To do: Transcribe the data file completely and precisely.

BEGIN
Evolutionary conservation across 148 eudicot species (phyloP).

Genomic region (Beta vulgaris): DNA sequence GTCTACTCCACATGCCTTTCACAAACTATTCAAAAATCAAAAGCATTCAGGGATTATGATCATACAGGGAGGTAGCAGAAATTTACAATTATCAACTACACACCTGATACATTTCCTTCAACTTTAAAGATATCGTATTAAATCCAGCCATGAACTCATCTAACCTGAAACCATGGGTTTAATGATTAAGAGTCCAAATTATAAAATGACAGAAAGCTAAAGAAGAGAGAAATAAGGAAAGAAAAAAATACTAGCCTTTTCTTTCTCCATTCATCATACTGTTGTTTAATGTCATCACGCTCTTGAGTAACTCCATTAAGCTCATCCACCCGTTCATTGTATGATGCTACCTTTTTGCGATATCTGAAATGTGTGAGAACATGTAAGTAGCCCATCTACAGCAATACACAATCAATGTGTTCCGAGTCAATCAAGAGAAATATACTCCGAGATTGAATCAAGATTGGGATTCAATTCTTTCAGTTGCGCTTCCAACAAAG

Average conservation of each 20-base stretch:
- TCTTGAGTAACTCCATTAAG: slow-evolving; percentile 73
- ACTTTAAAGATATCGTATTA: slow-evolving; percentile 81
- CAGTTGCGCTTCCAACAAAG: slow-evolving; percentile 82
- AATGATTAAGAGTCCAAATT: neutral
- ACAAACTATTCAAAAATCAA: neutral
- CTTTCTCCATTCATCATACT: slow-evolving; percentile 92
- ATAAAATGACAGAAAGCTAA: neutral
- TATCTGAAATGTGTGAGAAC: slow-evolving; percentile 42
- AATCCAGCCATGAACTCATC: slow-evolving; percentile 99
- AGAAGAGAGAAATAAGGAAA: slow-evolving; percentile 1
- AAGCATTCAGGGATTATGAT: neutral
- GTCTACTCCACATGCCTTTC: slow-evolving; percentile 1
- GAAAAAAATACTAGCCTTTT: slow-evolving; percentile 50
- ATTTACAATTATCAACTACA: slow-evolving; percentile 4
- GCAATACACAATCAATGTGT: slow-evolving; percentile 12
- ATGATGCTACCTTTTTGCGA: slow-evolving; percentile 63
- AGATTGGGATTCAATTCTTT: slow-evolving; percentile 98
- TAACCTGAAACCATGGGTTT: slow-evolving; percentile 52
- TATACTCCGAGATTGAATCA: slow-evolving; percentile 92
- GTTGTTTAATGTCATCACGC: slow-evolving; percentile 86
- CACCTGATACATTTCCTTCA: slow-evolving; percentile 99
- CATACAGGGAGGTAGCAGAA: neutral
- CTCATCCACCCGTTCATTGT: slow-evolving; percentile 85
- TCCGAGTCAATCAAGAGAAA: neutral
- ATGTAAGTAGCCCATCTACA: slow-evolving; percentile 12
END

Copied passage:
Evolutionary conservation across 148 eudicot species (phyloP).

Genomic region (Beta vulgaris): DNA sequence GTCTACTCCACATGCCTTTCACAAACTATTCAAAAATCAAAAGCATTCAGGGATTATGATCATACAGGGAGGTAGCAGAAATTTACAATTATCAACTACACACCTGATACATTTCCTTCAACTTTAAAGATATCGTATTAAATCCAGCCATGAACTCATCTAACCTGAAACCATGGGTTTAATGATTAAGAGTCCAAATTATAAAATGACAGAAAGCTAAAGAAGAGAGAAATAAGGAAAGAAAAAAATACTAGCCTTTTCTTTCTCCATTCATCATACTGTTGTTTAATGTCATCACGCTCTTGAGTAACTCCATTAAGCTCATCCACCCGTTCATTGTATGATGCTACCTTTTTGCGATATCTGAAATGTGTGAGAACATGTAAGTAGCCCATCTACAGCAATACACAATCAATGTGTTCCGAGTCAATCAAGAGAAATATACTCCGAGATTGAATCAAGATTGGGATTCAATTCTTTCAGTTGCGCTTCCAACAAAG

Average conservation of each 20-base stretch:
- TCTTGAGTAACTCCATTAAG: slow-evolving; percentile 73
- ACTTTAAAGATATCGTATTA: slow-evolving; percentile 81
- CAGTTGCGCTTCCAACAAAG: slow-evolving; percentile 82
- AATGATTAAGAGTCCAAATT: neutral
- ACAAACTATTCAAAAATCAA: neutral
- CTTTCTCCATTCATCATACT: slow-evolving; percentile 92
- ATAAAATGACAGAAAGCTAA: neutral
- TATCTGAAATGTGTGAGAAC: slow-evolving; percentile 42
- AATCCAGCCATGAACTCATC: slow-evolving; percentile 99
- AGAAGAGAGAAATAAGGAAA: slow-evolving; percentile 1
- AAGCATTCAGGGATTATGAT: neutral
- GTCTACTCCACATGCCTTTC: slow-evolving; percentile 1
- GAAAAAAATACTAGCCTTTT: slow-evolving; percentile 50
- ATTTACAATTATCAACTACA: slow-evolving; percentile 4
- GCAATACACAATCAATGTGT: slow-evolving; percentile 12
- ATGATGCTACCTTTTTGCGA: slow-evolving; percentile 63
- AGATTGGGATTCAATTCTTT: slow-evolving; percentile 98
- TAACCTGAAACCATGGGTTT: slow-evolving; percentile 52
- TATACTCCGAGATTGAATCA: slow-evolving; percentile 92
- GTTGTTTAATGTCATCACGC: slow-evolving; percentile 86
- CACCTGATACATTTCCTTCA: slow-evolving; percentile 99
- CATACAGGGAGGTAGCAGAA: neutral
- CTCATCCACCCGTTCATTGT: slow-evolving; percentile 85
- TCCGAGTCAATCAAGAGAAA: neutral
- ATGTAAGTAGCCCATCTACA: slow-evolving; percentile 12